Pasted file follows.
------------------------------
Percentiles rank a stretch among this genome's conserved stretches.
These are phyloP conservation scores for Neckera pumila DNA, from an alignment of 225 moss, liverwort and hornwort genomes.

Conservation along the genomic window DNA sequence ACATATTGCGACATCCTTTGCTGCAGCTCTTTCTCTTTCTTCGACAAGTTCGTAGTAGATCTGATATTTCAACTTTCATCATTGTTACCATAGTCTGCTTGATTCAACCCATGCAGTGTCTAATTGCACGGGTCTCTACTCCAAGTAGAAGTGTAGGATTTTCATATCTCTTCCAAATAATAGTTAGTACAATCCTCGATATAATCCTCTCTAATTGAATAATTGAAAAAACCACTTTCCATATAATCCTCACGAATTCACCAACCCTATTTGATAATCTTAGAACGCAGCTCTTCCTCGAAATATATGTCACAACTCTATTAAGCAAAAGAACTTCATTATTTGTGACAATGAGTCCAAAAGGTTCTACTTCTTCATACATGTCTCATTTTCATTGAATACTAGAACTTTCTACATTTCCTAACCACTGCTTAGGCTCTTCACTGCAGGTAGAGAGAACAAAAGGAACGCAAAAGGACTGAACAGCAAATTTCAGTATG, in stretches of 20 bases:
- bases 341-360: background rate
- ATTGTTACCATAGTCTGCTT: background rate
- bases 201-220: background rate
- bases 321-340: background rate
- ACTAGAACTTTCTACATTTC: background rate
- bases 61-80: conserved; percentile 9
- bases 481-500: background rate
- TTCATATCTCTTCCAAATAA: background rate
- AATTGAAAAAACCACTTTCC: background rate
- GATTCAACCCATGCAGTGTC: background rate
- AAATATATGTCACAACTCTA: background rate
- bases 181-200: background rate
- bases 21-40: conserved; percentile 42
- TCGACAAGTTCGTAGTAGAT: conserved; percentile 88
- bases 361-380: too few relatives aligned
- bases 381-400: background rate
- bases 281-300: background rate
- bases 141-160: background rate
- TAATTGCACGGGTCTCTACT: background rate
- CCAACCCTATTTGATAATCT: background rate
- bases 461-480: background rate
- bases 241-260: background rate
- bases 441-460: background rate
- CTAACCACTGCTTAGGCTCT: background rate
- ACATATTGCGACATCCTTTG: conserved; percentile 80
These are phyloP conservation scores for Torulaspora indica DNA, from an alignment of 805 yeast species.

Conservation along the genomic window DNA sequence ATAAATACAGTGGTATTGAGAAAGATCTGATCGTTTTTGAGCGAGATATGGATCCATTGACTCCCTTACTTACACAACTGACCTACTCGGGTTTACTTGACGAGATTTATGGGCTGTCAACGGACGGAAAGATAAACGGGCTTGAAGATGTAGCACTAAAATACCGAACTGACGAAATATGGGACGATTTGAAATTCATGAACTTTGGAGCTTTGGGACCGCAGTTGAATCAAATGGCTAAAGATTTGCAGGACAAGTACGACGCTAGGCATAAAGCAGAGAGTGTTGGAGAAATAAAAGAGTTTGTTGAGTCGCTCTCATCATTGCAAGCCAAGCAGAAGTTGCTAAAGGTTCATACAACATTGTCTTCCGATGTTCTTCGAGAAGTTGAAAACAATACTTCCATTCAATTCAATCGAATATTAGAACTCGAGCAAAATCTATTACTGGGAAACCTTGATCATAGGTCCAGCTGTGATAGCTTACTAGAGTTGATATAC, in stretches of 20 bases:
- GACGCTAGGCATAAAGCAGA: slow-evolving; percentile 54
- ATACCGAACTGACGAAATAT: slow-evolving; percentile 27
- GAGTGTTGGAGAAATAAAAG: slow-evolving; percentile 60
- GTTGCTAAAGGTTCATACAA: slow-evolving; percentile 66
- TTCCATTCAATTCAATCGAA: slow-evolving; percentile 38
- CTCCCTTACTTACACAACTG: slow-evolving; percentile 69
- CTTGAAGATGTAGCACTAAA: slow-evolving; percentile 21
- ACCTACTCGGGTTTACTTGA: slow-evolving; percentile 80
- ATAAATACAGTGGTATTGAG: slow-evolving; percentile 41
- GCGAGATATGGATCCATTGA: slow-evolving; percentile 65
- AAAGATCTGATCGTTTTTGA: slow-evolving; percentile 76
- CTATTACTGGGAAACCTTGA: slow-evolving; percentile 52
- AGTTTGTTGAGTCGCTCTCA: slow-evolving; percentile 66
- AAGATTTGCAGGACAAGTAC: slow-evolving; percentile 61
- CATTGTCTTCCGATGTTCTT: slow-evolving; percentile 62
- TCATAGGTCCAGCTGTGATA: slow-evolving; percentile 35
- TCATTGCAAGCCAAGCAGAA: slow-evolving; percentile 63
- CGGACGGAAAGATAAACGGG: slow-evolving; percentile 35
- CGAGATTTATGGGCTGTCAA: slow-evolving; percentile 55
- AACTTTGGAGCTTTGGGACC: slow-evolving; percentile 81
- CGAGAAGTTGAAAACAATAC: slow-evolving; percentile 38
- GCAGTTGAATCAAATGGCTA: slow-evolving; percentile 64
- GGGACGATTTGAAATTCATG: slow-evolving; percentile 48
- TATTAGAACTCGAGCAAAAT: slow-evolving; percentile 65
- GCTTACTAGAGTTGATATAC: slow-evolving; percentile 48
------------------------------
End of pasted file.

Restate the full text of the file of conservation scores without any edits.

Percentiles rank a stretch among this genome's conserved stretches.
These are phyloP conservation scores for Neckera pumila DNA, from an alignment of 225 moss, liverwort and hornwort genomes.

Conservation along the genomic window DNA sequence ACATATTGCGACATCCTTTGCTGCAGCTCTTTCTCTTTCTTCGACAAGTTCGTAGTAGATCTGATATTTCAACTTTCATCATTGTTACCATAGTCTGCTTGATTCAACCCATGCAGTGTCTAATTGCACGGGTCTCTACTCCAAGTAGAAGTGTAGGATTTTCATATCTCTTCCAAATAATAGTTAGTACAATCCTCGATATAATCCTCTCTAATTGAATAATTGAAAAAACCACTTTCCATATAATCCTCACGAATTCACCAACCCTATTTGATAATCTTAGAACGCAGCTCTTCCTCGAAATATATGTCACAACTCTATTAAGCAAAAGAACTTCATTATTTGTGACAATGAGTCCAAAAGGTTCTACTTCTTCATACATGTCTCATTTTCATTGAATACTAGAACTTTCTACATTTCCTAACCACTGCTTAGGCTCTTCACTGCAGGTAGAGAGAACAAAAGGAACGCAAAAGGACTGAACAGCAAATTTCAGTATG, in stretches of 20 bases:
- bases 341-360: background rate
- ATTGTTACCATAGTCTGCTT: background rate
- bases 201-220: background rate
- bases 321-340: background rate
- ACTAGAACTTTCTACATTTC: background rate
- bases 61-80: conserved; percentile 9
- bases 481-500: background rate
- TTCATATCTCTTCCAAATAA: background rate
- AATTGAAAAAACCACTTTCC: background rate
- GATTCAACCCATGCAGTGTC: background rate
- AAATATATGTCACAACTCTA: background rate
- bases 181-200: background rate
- bases 21-40: conserved; percentile 42
- TCGACAAGTTCGTAGTAGAT: conserved; percentile 88
- bases 361-380: too few relatives aligned
- bases 381-400: background rate
- bases 281-300: background rate
- bases 141-160: background rate
- TAATTGCACGGGTCTCTACT: background rate
- CCAACCCTATTTGATAATCT: background rate
- bases 461-480: background rate
- bases 241-260: background rate
- bases 441-460: background rate
- CTAACCACTGCTTAGGCTCT: background rate
- ACATATTGCGACATCCTTTG: conserved; percentile 80
These are phyloP conservation scores for Torulaspora indica DNA, from an alignment of 805 yeast species.

Conservation along the genomic window DNA sequence ATAAATACAGTGGTATTGAGAAAGATCTGATCGTTTTTGAGCGAGATATGGATCCATTGACTCCCTTACTTACACAACTGACCTACTCGGGTTTACTTGACGAGATTTATGGGCTGTCAACGGACGGAAAGATAAACGGGCTTGAAGATGTAGCACTAAAATACCGAACTGACGAAATATGGGACGATTTGAAATTCATGAACTTTGGAGCTTTGGGACCGCAGTTGAATCAAATGGCTAAAGATTTGCAGGACAAGTACGACGCTAGGCATAAAGCAGAGAGTGTTGGAGAAATAAAAGAGTTTGTTGAGTCGCTCTCATCATTGCAAGCCAAGCAGAAGTTGCTAAAGGTTCATACAACATTGTCTTCCGATGTTCTTCGAGAAGTTGAAAACAATACTTCCATTCAATTCAATCGAATATTAGAACTCGAGCAAAATCTATTACTGGGAAACCTTGATCATAGGTCCAGCTGTGATAGCTTACTAGAGTTGATATAC, in stretches of 20 bases:
- GACGCTAGGCATAAAGCAGA: slow-evolving; percentile 54
- ATACCGAACTGACGAAATAT: slow-evolving; percentile 27
- GAGTGTTGGAGAAATAAAAG: slow-evolving; percentile 60
- GTTGCTAAAGGTTCATACAA: slow-evolving; percentile 66
- TTCCATTCAATTCAATCGAA: slow-evolving; percentile 38
- CTCCCTTACTTACACAACTG: slow-evolving; percentile 69
- CTTGAAGATGTAGCACTAAA: slow-evolving; percentile 21
- ACCTACTCGGGTTTACTTGA: slow-evolving; percentile 80
- ATAAATACAGTGGTATTGAG: slow-evolving; percentile 41
- GCGAGATATGGATCCATTGA: slow-evolving; percentile 65
- AAAGATCTGATCGTTTTTGA: slow-evolving; percentile 76
- CTATTACTGGGAAACCTTGA: slow-evolving; percentile 52
- AGTTTGTTGAGTCGCTCTCA: slow-evolving; percentile 66
- AAGATTTGCAGGACAAGTAC: slow-evolving; percentile 61
- CATTGTCTTCCGATGTTCTT: slow-evolving; percentile 62
- TCATAGGTCCAGCTGTGATA: slow-evolving; percentile 35
- TCATTGCAAGCCAAGCAGAA: slow-evolving; percentile 63
- CGGACGGAAAGATAAACGGG: slow-evolving; percentile 35
- CGAGATTTATGGGCTGTCAA: slow-evolving; percentile 55
- AACTTTGGAGCTTTGGGACC: slow-evolving; percentile 81
- CGAGAAGTTGAAAACAATAC: slow-evolving; percentile 38
- GCAGTTGAATCAAATGGCTA: slow-evolving; percentile 64
- GGGACGATTTGAAATTCATG: slow-evolving; percentile 48
- TATTAGAACTCGAGCAAAAT: slow-evolving; percentile 65
- GCTTACTAGAGTTGATATAC: slow-evolving; percentile 48